THE health ministry should roll out measures as soon as possible to tackle the absence of competition and monopolistic conditions in the pharmaceutical market which drive up prices, in some cases, hurting public interest, the auditor-general said in a special report on the issue.
In an effort to correct the situation, the auditor recommended changing the way the average wholesale price was set, revoking the licence of companies that repeatedly and without justification, refuse to take part in public competitions, prohibiting the same company from holding permits for more than one alternative drug, and simplifying procedures for importing pharmaceuticals through parallel imports to increase competition.
The health minister, according to the report, informed the audit service that every effort was made to ensure pharmaceutical adequacy, guided by public interest and rational use of public expenditure.
As regards the red tape, the minister said the objective was to ensure quality, safety, and the effectiveness of pharmaceutical products.
The information required is the same as in all member states of the EU, in line with European directives and the guiding lines of the European pharmaceutical organisation.
“Concerning parallel imports, he (the minister) informed us that despite the fact that our legislation provides for issuing permits for parallel imports, it has been observed that interest from companies was low,” the report said.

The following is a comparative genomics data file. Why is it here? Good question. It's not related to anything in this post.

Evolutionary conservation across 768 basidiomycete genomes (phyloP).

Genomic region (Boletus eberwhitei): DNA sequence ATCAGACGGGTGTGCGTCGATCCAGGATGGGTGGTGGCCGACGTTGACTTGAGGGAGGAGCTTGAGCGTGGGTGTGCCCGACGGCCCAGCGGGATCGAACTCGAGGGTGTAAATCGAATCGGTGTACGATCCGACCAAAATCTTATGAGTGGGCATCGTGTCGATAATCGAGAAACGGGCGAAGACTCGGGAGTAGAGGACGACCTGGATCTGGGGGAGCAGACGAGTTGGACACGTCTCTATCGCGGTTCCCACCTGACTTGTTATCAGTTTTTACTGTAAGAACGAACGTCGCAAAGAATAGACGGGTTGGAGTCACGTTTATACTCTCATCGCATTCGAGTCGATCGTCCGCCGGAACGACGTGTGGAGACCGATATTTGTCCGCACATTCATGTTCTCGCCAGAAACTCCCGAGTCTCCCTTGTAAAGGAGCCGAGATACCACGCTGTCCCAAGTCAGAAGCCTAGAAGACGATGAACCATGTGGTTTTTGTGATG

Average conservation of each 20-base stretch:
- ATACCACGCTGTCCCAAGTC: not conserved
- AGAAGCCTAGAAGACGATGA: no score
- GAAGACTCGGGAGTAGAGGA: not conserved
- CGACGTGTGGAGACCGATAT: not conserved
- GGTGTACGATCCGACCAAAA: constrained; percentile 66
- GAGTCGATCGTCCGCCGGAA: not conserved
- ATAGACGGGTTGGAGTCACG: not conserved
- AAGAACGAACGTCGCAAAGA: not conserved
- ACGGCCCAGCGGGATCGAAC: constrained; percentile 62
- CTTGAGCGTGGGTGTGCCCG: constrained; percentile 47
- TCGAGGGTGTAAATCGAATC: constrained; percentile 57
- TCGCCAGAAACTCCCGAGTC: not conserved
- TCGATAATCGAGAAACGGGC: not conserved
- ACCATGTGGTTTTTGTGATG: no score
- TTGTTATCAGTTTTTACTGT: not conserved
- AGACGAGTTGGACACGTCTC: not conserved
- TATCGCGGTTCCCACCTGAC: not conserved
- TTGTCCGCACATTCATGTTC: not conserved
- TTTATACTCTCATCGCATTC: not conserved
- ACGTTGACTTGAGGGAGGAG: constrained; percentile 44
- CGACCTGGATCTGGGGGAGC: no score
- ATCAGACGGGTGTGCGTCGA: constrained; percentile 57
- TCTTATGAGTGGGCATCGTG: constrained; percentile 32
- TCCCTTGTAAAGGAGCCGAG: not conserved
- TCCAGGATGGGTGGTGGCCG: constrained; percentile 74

Since 2004, the pharmaceutical council has received 63 applications, the report said.
According to the ministry, the drugs that were brought in through parallel imports were sold at the same price as the reference medicines and there was no benefit to the patients.
The auditor pointed out that these companies could submit lower bids in public competitions and give pharmacies better prices. The average wholesale price did not prohibit submitting a lower price, “something that happens frequently in state tenders where there are alternative medicines.”
The minister said revoking the licence of companies that refused to take part in state competitions was not provided for in the legislation, which was harmonised with the relevant European directive.
“Possible implementation of this measure would endanger the availability and the adequacy of pharmaceutical products in the market, as well as deprive doctors from options when prescribing and patient access to the private sector,” the ministry said.